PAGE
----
Being one of the leading natural and organic foods supermarkets, Whole Foods Market Inc. (WFM - Free Report) with a strong brand image, and marketing and merchandising expertise, offers investors one of the strongest growth profiles in the industry. The stock is poised to surge once the economy revives and demand for healthier and natural food improves.
The Driving Forces
The stringent cost-control measures, effective inventory management and improved store-level performance are driving earnings growth. Whole Foods also has been revamping its pricing strategy and concentrating more on value offerings, while maintaining healthy margins. In the last five fiscal years, gross margin has been in the range of 34% to 35%.
Whole Foods has been spurring sales through new store openings, acquisitions and comparable store sales growth. Given the fragmented food retailing industry, the company has a track record of successfully integrating regional acquisitions. The company has been gaining market share compared with other supermarket chains.
The company has been prudent in opening new stores, having opened 15 and 16 stores, respectively, in fiscal 2009 and 2010. In fiscal 2011, it opened 18 stores.
Whole Foods hinted that it wants to accelerate the pace of store openings in the coming years with current plans being 24 to 27 new stores in 2012 and 28 to 32 more stores in 2013. The company believes that there exists room for 1,000 stores in the long run, and sees expansion opportunities in Canada and the United Kingdom as well.
Active Management of Cash Flows
Whole Foods has been also actively managing its cash flows, by generating healthy free cash and making prudent capital investments. The company’s strong liquidity, positions it to drive future growth. The company during first-quarter 2012 generated cash flow from operations of $260.9 million and incurred capital expenditures of $111.3 million, resulting in free cash flow of $149.6 million.
The company has been utilizing its cash flows for the opening of stores, paying down debt and returning cash to shareholders through dividends and share repurchases.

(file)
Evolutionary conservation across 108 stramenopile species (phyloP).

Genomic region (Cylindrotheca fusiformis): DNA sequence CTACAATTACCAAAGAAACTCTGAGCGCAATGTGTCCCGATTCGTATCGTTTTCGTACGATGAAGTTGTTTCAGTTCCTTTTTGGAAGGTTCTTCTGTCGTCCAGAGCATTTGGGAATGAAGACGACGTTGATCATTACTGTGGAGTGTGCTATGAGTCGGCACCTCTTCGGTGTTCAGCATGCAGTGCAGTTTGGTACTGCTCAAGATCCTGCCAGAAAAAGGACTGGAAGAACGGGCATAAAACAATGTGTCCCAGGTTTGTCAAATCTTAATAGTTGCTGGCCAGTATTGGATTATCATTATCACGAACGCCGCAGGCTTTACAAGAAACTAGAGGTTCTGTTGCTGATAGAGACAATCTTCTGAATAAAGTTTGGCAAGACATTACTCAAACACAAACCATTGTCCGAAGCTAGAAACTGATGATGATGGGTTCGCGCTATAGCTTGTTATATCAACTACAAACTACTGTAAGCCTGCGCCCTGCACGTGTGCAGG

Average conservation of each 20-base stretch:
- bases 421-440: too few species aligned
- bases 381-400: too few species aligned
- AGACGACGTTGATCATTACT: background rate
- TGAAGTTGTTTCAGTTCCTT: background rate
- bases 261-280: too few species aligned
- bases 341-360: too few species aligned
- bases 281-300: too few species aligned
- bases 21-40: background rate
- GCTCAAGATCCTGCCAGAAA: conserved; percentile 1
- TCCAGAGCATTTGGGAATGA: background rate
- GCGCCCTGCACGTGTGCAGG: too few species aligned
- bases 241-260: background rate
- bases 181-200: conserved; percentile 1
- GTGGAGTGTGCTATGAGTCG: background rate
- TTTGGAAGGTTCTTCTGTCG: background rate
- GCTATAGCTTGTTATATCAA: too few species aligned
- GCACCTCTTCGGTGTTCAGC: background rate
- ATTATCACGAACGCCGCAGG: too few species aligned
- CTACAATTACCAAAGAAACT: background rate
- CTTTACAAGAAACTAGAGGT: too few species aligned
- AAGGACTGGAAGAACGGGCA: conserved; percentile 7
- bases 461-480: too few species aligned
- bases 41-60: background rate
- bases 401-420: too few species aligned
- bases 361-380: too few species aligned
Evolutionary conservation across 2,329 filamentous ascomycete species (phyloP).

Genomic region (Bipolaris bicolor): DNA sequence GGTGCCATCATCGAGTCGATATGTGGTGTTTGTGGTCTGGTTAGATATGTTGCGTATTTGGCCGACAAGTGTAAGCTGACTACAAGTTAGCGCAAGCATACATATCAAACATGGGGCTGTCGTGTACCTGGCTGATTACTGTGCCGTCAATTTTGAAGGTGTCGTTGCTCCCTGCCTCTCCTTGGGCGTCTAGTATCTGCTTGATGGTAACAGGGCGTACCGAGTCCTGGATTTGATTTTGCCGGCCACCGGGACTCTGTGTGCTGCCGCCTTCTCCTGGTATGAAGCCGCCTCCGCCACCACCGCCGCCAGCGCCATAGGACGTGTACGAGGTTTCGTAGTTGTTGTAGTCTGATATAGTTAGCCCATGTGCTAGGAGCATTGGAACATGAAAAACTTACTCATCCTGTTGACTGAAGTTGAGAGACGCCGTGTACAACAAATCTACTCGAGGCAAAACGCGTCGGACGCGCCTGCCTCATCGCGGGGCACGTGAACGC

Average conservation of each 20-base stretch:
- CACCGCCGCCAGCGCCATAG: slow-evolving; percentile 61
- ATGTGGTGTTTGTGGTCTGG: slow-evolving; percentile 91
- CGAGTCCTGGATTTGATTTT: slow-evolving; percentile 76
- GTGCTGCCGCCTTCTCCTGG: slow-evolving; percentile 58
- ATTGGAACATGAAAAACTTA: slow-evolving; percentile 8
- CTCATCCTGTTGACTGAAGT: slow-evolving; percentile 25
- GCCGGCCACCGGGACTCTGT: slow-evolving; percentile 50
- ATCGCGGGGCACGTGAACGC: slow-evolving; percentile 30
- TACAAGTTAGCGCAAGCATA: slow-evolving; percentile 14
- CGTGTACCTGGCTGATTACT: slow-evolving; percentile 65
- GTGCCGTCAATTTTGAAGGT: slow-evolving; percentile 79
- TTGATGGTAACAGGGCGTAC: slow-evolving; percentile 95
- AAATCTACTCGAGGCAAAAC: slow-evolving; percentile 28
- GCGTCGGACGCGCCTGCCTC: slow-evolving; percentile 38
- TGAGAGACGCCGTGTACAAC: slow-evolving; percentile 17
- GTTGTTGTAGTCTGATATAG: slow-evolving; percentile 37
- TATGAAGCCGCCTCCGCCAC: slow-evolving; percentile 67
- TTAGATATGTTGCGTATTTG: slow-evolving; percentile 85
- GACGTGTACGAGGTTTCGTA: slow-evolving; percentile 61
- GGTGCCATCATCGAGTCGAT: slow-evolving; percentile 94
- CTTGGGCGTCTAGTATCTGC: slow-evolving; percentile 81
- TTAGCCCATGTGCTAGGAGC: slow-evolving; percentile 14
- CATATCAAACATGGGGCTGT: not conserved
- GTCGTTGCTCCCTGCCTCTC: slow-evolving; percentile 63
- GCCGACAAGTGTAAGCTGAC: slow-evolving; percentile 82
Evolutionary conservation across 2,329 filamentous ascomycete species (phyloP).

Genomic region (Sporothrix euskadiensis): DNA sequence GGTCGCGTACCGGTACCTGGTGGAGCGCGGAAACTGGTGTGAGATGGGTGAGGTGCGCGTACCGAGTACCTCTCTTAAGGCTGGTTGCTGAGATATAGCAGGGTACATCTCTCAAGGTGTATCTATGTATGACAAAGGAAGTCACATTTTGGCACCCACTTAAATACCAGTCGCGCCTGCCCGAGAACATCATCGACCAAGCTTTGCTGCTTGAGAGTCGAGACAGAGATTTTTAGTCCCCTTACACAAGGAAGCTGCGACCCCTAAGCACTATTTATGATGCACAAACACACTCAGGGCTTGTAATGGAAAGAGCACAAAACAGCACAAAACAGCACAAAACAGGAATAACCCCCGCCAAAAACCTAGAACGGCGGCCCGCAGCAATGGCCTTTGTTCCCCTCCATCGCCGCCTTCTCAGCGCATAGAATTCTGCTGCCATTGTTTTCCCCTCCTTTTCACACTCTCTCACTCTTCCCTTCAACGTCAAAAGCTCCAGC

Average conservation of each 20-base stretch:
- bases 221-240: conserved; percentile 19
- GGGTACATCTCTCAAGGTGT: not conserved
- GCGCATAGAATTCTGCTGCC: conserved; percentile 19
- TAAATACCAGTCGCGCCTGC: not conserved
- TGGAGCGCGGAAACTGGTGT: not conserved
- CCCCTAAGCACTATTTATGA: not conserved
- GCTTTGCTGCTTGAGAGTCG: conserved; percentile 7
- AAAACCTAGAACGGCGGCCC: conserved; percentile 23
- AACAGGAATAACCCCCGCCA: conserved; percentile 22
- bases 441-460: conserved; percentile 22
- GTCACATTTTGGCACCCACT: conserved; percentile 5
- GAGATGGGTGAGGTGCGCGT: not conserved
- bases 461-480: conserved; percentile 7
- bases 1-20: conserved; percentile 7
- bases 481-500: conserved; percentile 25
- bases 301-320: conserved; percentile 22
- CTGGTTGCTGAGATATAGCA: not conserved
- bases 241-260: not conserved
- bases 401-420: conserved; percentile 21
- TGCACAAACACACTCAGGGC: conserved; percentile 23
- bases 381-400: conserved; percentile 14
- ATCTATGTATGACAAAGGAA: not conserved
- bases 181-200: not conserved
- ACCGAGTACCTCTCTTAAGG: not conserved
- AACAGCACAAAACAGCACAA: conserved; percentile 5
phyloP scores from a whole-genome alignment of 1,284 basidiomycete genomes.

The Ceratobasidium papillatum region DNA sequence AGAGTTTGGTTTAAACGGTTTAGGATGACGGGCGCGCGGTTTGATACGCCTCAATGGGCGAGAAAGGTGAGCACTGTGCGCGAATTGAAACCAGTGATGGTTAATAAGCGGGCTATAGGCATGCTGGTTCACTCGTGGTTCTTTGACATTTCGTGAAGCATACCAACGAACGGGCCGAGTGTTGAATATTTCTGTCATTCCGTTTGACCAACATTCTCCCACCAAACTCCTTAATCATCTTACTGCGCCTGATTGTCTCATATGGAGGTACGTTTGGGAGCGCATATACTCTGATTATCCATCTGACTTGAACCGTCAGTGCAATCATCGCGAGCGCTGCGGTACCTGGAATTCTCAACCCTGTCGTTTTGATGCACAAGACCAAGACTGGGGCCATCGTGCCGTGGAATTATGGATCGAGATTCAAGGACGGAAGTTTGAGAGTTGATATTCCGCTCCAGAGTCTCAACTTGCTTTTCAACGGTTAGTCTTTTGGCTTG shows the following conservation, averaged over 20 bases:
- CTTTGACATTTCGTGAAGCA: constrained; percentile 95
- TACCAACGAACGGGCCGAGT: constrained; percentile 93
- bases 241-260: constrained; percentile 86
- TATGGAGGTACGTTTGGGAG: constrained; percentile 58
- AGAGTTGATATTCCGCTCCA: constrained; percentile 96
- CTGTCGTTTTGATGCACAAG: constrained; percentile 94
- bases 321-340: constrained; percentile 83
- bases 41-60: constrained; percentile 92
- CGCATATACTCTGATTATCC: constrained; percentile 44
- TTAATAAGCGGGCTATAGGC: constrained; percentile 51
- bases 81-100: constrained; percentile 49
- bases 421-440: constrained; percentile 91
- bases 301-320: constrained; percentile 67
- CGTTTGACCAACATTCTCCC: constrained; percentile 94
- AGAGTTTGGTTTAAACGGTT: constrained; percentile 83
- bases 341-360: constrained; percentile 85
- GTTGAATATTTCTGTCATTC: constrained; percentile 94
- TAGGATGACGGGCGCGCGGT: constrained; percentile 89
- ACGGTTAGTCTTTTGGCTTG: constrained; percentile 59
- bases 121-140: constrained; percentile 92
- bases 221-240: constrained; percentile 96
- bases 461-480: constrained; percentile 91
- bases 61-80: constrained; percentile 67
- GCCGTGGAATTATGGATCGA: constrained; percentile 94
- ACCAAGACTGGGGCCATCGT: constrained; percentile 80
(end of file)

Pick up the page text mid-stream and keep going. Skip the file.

Whole Foods’ better-than-expected first-quarter 2012 results on the back of strong sales as shoppers flocked to the grocery chain, prompted management to provide an upbeat outlook. The quarterly earnings of 65 cents a share beat the Zacks Consensus Estimate of 60 cents, and jumped 27.5% from 51 cents earned in the prior-year quarter.
Whole Foods now expects an increase of 13.5–15% in total sales, underpinned by a 7.3–8.8% rise in comparable-store sales and a 7–8.5% growth in identical-store sales in fiscal 2012. Earlier, management had projected 13–15% increase in total sales, driven by a 6.8–8.8% rise in comparable-store sales and a 6.5–8.5% growth in identical-store sales.
Whole Foods, which competes with The Kroger Company (KR - Free Report) and Supervalu Inc. (SVU - Free Report) , guided earnings in between $2.28 and $2.32 per share for fiscal 2012. The company had previously projected earnings in the range of $2.21 to $2.26 per share.
Whole Foods remained concerned about the sluggish recovery in the economy with a cautious consumer spending, and a rise in gasoline prices.
The company’s customers remain sensitive to macroeconomic factors including interest rate hikes, credit availability, unemployment levels, and high household debt levels, which may negatively impact their disposable income triggering a shift in focus from higher priced organic products to cheaper private label brands. This may adversely affect Whole Foods’ top-line growth.
Currently, we maintain our long-term “Neutral” recommendation on the stock. However, Whole Foods’ strong fundamentals and favorable outlook are well defined through a Zacks #2 Rank that translates into a short-term ‘Buy’ rating.